New Times / News
The following articles were printed from New Times [newtimesslo.com] - Volume 27, Issue 32
Moviegoers wantedWhat does the future hold for SLO's Fremont Theatre?
BY MATT FOUNTAIN
When the historic Fremont Theatre closed its doors in late January, the surprise was a wake-up call to San Luis Obispo moviegoers, who, during a few days of initial confusion, feared a beloved staple of their city had shuttered for good.
Two weeks later, the single-screen theater was back up and running, just in time for a Valentine’s Day movie date.
But significant challenges remain for the theater that’s historically been known more for its first-run theatrical releases than its infrequent concert events. And changes proposed by the building’s owners—Rob Rossi of Rossi Enterprises and John King of King Ventures—as well as the chief executive officer of the company that operates the theater, Bruce Sanborn, of The Movie Experience, are seeking to bring more butts into the theater’s nearly 1,000 seats.
Sanborn told New Times that the theater’s box office has suffered in recent years, and running movies alone isn’t paying off.
Now, as the theater is preparing to play host to the King Vidor award ceremony as part of the 20th Annual San Luis Obispo Film Festival, theater management is working with Rossi and King at bringing in more concerts and other events, ones that can pay exponentially more than any film screening, even if a movie packs the house.
Despite undertones of disagreements between the tenant and the owners—each of whom say they want to see the historic and popular theater thrive—the parties reached an agreement in early January to continue serving the community on a one-year lease, set to expire in February 2014. The temporary agreement, however, will see an increased emphasis on concerts and private events, outweighing first-run and classic theatrical releases, Sanborn said.
“This year is an experiment for them,” Sanborn told New Times.
Rossi couldn’t be reached for further detail on the upcoming events, but King told New Times that there doesn’t seem to be much interest in movies at the location.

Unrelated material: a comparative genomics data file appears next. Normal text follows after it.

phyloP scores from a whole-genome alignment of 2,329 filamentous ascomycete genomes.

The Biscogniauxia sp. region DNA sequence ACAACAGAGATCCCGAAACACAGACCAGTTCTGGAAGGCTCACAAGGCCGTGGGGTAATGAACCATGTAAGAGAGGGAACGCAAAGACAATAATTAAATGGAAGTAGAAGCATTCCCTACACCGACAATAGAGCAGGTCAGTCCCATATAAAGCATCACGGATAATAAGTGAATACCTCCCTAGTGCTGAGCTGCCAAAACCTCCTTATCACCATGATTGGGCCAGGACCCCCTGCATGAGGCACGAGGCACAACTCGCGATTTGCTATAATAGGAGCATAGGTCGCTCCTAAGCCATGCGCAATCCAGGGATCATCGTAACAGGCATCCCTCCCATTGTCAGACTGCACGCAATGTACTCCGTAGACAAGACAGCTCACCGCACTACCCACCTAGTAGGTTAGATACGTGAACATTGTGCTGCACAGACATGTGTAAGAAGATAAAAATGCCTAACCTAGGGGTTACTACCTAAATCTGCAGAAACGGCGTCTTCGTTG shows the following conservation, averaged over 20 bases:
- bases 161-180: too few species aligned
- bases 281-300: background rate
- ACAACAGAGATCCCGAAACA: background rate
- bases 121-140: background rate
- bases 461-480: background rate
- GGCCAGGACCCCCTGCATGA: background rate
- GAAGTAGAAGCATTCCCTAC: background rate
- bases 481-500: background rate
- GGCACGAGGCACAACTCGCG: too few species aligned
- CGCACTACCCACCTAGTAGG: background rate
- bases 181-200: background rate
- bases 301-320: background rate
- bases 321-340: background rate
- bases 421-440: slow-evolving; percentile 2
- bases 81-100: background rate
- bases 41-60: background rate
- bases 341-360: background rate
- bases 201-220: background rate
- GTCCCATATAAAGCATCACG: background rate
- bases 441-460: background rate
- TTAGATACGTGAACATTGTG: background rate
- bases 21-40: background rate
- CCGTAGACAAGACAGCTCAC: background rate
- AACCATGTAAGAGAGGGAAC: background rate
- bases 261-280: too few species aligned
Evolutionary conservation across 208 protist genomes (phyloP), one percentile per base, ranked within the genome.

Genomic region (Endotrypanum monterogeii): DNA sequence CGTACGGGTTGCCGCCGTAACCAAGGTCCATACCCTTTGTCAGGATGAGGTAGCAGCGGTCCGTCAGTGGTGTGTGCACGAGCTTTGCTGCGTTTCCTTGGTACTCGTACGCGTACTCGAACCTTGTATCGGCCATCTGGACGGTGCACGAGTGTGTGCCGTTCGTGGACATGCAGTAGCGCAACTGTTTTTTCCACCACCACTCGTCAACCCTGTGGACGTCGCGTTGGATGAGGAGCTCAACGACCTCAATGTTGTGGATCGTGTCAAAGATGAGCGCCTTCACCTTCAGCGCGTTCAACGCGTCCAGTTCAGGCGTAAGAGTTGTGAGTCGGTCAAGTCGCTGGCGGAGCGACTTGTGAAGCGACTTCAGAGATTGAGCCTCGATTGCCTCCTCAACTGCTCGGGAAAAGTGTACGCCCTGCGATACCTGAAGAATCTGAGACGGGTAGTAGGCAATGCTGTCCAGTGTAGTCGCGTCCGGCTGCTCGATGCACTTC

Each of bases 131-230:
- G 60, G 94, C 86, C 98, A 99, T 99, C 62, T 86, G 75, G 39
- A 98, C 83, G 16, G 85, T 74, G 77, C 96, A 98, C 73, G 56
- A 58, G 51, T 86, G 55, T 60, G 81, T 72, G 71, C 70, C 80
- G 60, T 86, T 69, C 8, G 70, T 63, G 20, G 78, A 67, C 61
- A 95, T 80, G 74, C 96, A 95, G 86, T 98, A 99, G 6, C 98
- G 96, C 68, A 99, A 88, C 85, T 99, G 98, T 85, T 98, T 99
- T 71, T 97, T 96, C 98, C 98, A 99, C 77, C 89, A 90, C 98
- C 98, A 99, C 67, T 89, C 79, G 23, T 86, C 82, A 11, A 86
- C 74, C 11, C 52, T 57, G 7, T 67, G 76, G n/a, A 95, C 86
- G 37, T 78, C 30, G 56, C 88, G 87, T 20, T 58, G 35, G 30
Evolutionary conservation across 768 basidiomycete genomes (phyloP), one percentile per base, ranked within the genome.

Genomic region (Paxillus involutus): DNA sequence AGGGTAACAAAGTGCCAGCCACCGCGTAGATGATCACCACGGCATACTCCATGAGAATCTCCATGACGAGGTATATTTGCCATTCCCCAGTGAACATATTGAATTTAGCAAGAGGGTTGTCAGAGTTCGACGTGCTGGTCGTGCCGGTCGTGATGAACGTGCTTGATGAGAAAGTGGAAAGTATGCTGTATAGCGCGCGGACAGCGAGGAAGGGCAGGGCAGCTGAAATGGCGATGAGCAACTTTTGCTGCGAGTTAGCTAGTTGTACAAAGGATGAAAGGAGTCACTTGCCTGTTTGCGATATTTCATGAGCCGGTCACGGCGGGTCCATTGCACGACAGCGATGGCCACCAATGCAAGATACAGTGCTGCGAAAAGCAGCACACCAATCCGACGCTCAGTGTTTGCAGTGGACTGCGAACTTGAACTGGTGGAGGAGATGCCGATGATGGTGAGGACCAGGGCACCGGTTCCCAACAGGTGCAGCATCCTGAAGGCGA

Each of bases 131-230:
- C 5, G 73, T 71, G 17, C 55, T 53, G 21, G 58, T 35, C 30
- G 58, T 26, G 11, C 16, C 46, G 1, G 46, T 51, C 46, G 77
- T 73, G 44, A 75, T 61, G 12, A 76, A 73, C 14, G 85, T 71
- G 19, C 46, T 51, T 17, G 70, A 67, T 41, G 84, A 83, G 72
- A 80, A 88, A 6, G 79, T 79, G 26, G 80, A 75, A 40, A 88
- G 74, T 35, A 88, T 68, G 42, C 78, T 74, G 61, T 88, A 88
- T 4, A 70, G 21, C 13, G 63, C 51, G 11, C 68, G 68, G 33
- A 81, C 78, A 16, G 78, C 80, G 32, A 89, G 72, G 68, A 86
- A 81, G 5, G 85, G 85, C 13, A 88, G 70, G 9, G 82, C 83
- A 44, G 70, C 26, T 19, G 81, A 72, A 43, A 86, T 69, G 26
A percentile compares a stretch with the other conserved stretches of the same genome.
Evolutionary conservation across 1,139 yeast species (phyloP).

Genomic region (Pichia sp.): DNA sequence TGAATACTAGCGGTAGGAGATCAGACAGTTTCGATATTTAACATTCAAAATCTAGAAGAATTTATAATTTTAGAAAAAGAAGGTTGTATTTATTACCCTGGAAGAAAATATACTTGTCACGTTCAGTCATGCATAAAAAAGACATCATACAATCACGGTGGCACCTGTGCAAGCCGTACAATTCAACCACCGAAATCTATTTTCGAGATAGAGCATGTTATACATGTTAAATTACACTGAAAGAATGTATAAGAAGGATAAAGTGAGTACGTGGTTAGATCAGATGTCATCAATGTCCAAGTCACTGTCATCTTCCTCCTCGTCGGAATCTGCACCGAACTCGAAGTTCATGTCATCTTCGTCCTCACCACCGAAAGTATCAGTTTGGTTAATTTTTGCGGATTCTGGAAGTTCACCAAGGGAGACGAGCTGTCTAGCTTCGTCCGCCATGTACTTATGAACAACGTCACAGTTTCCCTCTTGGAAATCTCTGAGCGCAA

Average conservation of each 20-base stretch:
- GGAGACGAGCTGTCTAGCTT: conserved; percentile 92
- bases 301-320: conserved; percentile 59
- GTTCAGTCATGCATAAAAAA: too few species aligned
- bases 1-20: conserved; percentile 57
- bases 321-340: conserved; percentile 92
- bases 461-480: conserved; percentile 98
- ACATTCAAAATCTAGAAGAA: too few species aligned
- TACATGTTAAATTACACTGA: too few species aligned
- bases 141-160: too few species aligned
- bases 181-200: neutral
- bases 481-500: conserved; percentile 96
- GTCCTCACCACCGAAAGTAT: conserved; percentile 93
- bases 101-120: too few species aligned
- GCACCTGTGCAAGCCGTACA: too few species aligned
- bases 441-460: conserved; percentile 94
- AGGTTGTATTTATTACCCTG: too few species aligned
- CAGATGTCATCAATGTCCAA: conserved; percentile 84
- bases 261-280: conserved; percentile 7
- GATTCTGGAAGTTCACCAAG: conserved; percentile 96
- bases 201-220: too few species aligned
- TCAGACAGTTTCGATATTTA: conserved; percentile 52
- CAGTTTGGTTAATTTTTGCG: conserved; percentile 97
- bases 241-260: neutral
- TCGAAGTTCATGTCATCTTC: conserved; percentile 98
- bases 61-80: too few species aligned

“We’re reevaluating what to do with the property,” King said. “But as of right now, the theater is kind of a loss.”
The problems facing the theater are many, including repairs and upgrades both ongoing and needed in the near future. So far, both parties say they’ve sunk a lot of money into the building and it isn’t feasible for anyone involved to continue to do so with a dwindling audience.
Sanborn said there are other challenges facing the Fremont, too. Another hurdle—one shared to a lesser extent with the Downtown Centre just blocks away, also run by Sanborn—is the parking situation. Not only is parking in the downtown core limited, but many visitors are turned off by paying for a spot in a parking garage.
“The parking is a real killer for us. People will go to other theaters just for the free parking,” Sanborn said. “How do you compete with a shopping center in Arroyo Grande that has free parking right in front of the theater?”
Sanborn told New Times that he’s seeking help from the public to let the owners know, through box office sales, that they want to continue to see the theater survive. He said he’s toying with the idea of perhaps a “Save the Fremont” social media group to raise awareness.
“First, we will have to see if the people want the theater to survive downtown,” he said.
Since the demise of a proposed plan to bring a small IMAX theater to an adjacent parcel, Sanborn said the theater is implementing small service-related changes—including the recent acquisition of a state-of-the-art, 48-frames-per-second, 3-D digital projector—to provide the jolt needed to rekindle some of the interest in the Fremont that flared briefly upon news of the temporary closure in January.
The trick, he said, will be maintaining that fire.
Staff Writer Matt Fountain can be reached at email@example.com.